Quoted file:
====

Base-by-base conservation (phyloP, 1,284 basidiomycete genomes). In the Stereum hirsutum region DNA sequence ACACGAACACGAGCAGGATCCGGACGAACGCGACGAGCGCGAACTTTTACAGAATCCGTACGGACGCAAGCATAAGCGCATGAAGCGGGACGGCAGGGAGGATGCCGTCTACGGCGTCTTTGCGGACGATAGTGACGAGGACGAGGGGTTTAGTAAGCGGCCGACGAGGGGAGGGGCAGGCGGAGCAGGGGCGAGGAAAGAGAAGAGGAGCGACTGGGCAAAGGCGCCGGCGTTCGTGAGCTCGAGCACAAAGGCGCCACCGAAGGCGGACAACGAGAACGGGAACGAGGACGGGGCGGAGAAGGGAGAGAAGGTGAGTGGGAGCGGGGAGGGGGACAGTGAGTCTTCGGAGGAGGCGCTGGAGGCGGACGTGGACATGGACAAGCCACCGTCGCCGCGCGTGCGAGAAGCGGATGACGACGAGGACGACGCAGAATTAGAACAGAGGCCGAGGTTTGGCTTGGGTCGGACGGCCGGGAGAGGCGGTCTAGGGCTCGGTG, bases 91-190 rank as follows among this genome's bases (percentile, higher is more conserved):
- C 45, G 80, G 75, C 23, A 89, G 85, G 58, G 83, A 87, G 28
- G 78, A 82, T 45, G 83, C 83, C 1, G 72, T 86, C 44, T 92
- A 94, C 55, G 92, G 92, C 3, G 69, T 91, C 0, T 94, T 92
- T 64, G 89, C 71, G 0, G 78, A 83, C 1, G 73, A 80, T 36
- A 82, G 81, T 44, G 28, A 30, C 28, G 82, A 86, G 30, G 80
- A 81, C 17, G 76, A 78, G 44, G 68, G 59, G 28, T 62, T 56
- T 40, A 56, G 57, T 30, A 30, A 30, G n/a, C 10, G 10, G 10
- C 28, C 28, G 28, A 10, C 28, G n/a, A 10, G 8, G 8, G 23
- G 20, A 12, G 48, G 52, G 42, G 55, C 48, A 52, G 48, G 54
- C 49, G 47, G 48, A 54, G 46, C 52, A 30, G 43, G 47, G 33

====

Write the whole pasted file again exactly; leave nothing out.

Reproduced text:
Base-by-base conservation (phyloP, 1,284 basidiomycete genomes). In the Stereum hirsutum region DNA sequence ACACGAACACGAGCAGGATCCGGACGAACGCGACGAGCGCGAACTTTTACAGAATCCGTACGGACGCAAGCATAAGCGCATGAAGCGGGACGGCAGGGAGGATGCCGTCTACGGCGTCTTTGCGGACGATAGTGACGAGGACGAGGGGTTTAGTAAGCGGCCGACGAGGGGAGGGGCAGGCGGAGCAGGGGCGAGGAAAGAGAAGAGGAGCGACTGGGCAAAGGCGCCGGCGTTCGTGAGCTCGAGCACAAAGGCGCCACCGAAGGCGGACAACGAGAACGGGAACGAGGACGGGGCGGAGAAGGGAGAGAAGGTGAGTGGGAGCGGGGAGGGGGACAGTGAGTCTTCGGAGGAGGCGCTGGAGGCGGACGTGGACATGGACAAGCCACCGTCGCCGCGCGTGCGAGAAGCGGATGACGACGAGGACGACGCAGAATTAGAACAGAGGCCGAGGTTTGGCTTGGGTCGGACGGCCGGGAGAGGCGGTCTAGGGCTCGGTG, bases 91-190 rank as follows among this genome's bases (percentile, higher is more conserved):
- C 45, G 80, G 75, C 23, A 89, G 85, G 58, G 83, A 87, G 28
- G 78, A 82, T 45, G 83, C 83, C 1, G 72, T 86, C 44, T 92
- A 94, C 55, G 92, G 92, C 3, G 69, T 91, C 0, T 94, T 92
- T 64, G 89, C 71, G 0, G 78, A 83, C 1, G 73, A 80, T 36
- A 82, G 81, T 44, G 28, A 30, C 28, G 82, A 86, G 30, G 80
- A 81, C 17, G 76, A 78, G 44, G 68, G 59, G 28, T 62, T 56
- T 40, A 56, G 57, T 30, A 30, A 30, G n/a, C 10, G 10, G 10
- C 28, C 28, G 28, A 10, C 28, G n/a, A 10, G 8, G 8, G 23
- G 20, A 12, G 48, G 52, G 42, G 55, C 48, A 52, G 48, G 54
- C 49, G 47, G 48, A 54, G 46, C 52, A 30, G 43, G 47, G 33